Dementia Prevention, is one of the themes of the SDRC and featured in the SDRC Annual Report 2021/22. Theme lead, and SDRC chair, Professor Craig Ritchie, has written the following extract from the report dedicated to the research across Scotland on dementia prevention and brain health. Read this below.
In 2021, the Prevention theme continued to develop its strength in bringing a major output in research activity with rapid translation into clinical practice through Brain Health Scotland. In many ways this globally unique partnership working between science & research, education, clinical practice and public health policy is the reason why Scotland continues to benefit from global attention in the Brain Health and Dementia Prevention space.
This is perhaps most evident in the collaboration with the Davos Alzheimer’s Collaborative and the Alzheimer’s Disease Data Interoperability platform. Within DAC, we are the only country in the world to fulfil what they describe as the ‘triple stack’ of major involvement in their clinical trials programme, global cohort study and transformation in health care readiness (aka Brain Health Clinics).
2021 is maybe best characterised by being a development year of a higher and more robust platform to build on. These foundations have come to fruition in 2022 through the restart of EPAD Scotland, the opening of the world’s first Brain Health Clinic for retired Rugby Players, the launch of a MOOC in Sports and Exercise and attainment of major grants in the sports work from FIFA (£1.3M to University of Glasgow and £500,000 to University of Edinburgh for recruitment of retired players into the PREVENT Programme). While contact sport and dementia risk is a domain in which we are world leaders, the fact that the main population subject to traumatic brain injury is women who are subject to domestic violence or intimate partner violence means that work with this population is crucially important too. A PhD fellowship funded by the Drake Foundation to University of Glasgow marks the start of a major programme of research and clinical care in this area in partnership again with Brain Health Scotland and other stakeholder groups.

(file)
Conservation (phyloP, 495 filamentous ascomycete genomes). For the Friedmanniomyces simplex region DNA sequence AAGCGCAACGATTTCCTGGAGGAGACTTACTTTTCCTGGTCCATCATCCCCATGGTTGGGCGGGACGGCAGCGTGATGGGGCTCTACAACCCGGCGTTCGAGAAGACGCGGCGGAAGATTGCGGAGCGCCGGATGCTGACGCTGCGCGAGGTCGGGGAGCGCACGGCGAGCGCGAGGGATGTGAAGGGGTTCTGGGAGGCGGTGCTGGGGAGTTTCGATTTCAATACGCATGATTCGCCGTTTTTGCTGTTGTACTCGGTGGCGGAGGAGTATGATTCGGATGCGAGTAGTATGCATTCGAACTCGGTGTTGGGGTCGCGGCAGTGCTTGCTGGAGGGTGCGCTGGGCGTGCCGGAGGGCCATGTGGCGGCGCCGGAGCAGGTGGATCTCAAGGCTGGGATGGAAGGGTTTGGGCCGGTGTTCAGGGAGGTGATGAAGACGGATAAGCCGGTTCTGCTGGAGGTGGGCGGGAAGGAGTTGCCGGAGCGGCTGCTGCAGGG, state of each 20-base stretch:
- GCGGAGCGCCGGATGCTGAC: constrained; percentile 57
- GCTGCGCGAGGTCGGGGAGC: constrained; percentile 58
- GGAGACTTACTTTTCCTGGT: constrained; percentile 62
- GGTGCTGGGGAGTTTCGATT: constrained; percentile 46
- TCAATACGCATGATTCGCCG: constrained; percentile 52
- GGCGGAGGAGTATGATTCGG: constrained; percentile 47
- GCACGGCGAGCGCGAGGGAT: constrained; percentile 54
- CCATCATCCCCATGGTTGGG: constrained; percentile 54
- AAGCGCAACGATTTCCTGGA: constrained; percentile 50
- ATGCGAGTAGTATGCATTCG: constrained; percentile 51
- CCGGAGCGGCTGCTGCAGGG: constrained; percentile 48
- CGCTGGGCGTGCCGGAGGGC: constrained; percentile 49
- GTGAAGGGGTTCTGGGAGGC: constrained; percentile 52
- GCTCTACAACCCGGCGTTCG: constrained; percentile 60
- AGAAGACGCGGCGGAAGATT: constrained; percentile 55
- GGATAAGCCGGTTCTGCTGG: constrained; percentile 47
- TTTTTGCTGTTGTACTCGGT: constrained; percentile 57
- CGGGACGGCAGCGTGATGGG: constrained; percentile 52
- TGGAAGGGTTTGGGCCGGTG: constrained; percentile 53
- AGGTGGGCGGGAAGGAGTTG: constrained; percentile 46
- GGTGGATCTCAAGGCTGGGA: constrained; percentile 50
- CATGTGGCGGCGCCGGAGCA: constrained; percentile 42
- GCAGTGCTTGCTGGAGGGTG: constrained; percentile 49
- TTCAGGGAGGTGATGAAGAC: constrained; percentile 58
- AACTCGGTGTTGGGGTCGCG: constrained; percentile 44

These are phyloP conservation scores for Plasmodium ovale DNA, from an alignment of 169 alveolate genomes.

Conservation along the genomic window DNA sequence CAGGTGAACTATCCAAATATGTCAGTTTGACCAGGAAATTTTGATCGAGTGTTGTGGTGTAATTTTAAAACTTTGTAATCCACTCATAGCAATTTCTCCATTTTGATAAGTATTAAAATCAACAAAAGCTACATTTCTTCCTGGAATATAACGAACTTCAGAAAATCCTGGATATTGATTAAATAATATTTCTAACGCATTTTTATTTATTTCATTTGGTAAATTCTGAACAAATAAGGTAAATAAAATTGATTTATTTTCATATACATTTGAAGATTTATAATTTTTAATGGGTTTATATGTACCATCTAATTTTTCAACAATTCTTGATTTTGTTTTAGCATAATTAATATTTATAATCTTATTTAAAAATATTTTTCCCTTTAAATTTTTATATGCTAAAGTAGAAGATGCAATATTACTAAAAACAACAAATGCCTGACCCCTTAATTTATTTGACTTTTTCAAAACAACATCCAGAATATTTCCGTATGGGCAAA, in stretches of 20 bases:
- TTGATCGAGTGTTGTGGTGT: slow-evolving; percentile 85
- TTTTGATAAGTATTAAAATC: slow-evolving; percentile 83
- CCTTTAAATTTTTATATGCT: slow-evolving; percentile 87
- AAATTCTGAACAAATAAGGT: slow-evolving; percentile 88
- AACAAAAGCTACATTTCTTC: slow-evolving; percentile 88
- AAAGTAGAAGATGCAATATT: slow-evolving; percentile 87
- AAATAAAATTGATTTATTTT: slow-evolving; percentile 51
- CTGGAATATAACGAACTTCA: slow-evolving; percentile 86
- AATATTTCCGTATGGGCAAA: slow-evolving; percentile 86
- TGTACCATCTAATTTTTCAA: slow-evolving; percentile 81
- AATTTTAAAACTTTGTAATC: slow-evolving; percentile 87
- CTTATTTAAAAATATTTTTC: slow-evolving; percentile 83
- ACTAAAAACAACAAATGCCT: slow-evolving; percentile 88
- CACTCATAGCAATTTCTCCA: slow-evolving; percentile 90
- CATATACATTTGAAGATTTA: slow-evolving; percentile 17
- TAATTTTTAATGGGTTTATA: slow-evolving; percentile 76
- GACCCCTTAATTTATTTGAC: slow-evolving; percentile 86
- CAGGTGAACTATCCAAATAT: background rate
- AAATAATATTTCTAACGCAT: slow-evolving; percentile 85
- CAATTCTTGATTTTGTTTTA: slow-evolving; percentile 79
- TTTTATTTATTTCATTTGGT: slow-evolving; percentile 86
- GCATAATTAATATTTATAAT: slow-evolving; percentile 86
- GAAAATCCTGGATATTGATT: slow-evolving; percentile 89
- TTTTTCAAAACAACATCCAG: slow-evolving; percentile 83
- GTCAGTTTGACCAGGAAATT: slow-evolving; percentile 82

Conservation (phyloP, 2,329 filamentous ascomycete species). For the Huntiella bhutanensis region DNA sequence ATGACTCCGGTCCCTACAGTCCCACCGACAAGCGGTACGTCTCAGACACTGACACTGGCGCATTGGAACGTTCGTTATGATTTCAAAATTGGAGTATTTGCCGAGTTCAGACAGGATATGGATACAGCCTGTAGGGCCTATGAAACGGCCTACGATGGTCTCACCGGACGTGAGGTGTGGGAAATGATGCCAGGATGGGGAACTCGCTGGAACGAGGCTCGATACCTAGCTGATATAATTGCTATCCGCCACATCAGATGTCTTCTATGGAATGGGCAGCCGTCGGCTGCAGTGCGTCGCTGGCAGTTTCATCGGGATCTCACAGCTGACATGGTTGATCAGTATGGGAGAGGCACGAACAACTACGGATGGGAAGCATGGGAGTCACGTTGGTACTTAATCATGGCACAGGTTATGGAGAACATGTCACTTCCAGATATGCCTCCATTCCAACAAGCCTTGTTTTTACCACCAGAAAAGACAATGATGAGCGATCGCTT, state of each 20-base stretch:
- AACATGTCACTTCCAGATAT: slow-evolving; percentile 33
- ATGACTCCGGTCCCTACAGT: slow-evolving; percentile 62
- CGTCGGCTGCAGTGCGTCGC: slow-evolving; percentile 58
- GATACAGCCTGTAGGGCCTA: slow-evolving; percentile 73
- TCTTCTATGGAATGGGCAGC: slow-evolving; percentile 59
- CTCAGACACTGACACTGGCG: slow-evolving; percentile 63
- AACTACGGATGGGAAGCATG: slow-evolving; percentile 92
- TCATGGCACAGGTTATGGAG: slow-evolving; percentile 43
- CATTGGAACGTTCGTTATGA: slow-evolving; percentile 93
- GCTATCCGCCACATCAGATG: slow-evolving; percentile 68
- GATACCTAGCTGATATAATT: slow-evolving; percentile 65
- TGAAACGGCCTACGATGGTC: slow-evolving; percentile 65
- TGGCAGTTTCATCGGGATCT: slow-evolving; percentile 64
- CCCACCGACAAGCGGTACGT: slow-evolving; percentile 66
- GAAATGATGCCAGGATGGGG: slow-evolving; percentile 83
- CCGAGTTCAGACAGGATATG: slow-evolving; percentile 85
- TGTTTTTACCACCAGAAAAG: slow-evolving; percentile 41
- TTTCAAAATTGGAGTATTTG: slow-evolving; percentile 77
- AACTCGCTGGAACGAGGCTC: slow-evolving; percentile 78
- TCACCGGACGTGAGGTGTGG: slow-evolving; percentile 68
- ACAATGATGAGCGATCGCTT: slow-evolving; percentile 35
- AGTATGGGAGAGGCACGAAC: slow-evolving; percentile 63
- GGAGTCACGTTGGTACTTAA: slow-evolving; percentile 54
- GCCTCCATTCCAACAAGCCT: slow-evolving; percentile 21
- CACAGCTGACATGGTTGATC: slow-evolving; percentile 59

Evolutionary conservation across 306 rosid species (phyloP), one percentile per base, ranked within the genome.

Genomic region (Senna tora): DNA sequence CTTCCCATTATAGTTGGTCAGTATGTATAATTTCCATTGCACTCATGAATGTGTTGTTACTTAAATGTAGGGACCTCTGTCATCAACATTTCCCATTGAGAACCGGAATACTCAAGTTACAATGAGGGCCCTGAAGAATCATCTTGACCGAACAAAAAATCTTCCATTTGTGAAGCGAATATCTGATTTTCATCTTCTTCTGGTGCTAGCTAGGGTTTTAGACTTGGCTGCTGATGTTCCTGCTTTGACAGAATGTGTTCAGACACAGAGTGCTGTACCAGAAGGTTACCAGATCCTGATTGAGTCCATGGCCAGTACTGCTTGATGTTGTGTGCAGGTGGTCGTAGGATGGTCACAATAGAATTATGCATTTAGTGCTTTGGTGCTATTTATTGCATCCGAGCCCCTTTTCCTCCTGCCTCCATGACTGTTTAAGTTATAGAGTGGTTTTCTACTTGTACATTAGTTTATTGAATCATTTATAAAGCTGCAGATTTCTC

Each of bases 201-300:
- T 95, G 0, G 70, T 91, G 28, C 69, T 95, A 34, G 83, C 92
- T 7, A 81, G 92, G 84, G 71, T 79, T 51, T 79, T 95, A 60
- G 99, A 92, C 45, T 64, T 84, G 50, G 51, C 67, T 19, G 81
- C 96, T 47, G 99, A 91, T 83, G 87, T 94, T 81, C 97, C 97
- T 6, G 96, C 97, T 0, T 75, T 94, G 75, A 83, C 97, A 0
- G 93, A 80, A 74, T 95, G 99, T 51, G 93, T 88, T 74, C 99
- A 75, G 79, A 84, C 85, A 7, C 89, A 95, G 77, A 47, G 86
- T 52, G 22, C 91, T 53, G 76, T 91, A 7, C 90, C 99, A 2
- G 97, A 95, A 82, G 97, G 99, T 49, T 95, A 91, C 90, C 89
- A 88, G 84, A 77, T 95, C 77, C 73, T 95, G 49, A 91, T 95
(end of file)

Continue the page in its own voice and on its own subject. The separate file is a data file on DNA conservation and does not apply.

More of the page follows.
In 2022 the theme has also seen success with ongoing funding for Generation Scotland and continued academic output from the Lothian Birth Cohort. Our academic publications across this domain remain strong, influential and impactful.
Examples of our projects in prevention:
The PREVENT Dementia programme has been working to secure funding to enable us to follow-up participants across all 5 PREVENT sites at a 3rd study visit which will be around 7 years since they first joined the study. We are pleased to share that we were successful in a recent grant application to the Alzheimer’s Society and we have now secured funding for clinical and cognitive follow-up of these individuals at our sites in Edinburgh, Cambridge and Oxford. Our next step will be to secure neuroimaging funding along with funding to follow-up participants at our Dublin site.
PREVENT Rugby Football Cohort
The PREVENT dementia team are actively recruiting former elite rugby and football players eager to help shape the future of brain health in the professional sports landscape. This research is imperative to detect biological and psychological factors in mid-life that may predispose a dementia diagnosis in later life. Subsequently, we can pinpoint specific differences in this group compared to the general PREVENT cohort that could minimise the risk of dementia for sports players in the future.
For the future, we are looking at growing our capacity and delivery in Life Sciences as well as working closely with the Informatics theme to interdigitate the Scottish Brain Health Register and Join Dementia Research with Brain Health Clinics and the Electronic Medical Record. This will be a substantial and hopefully transformative piece of delivery where again research in informatics and artificial intelligence will dovetail with clinical care and research participation. Watch this space as we develop tools for decision support and trial participation.
If you want to know about dementia research in Scotland, click here to read the SDRC Impact Report 2019 in full.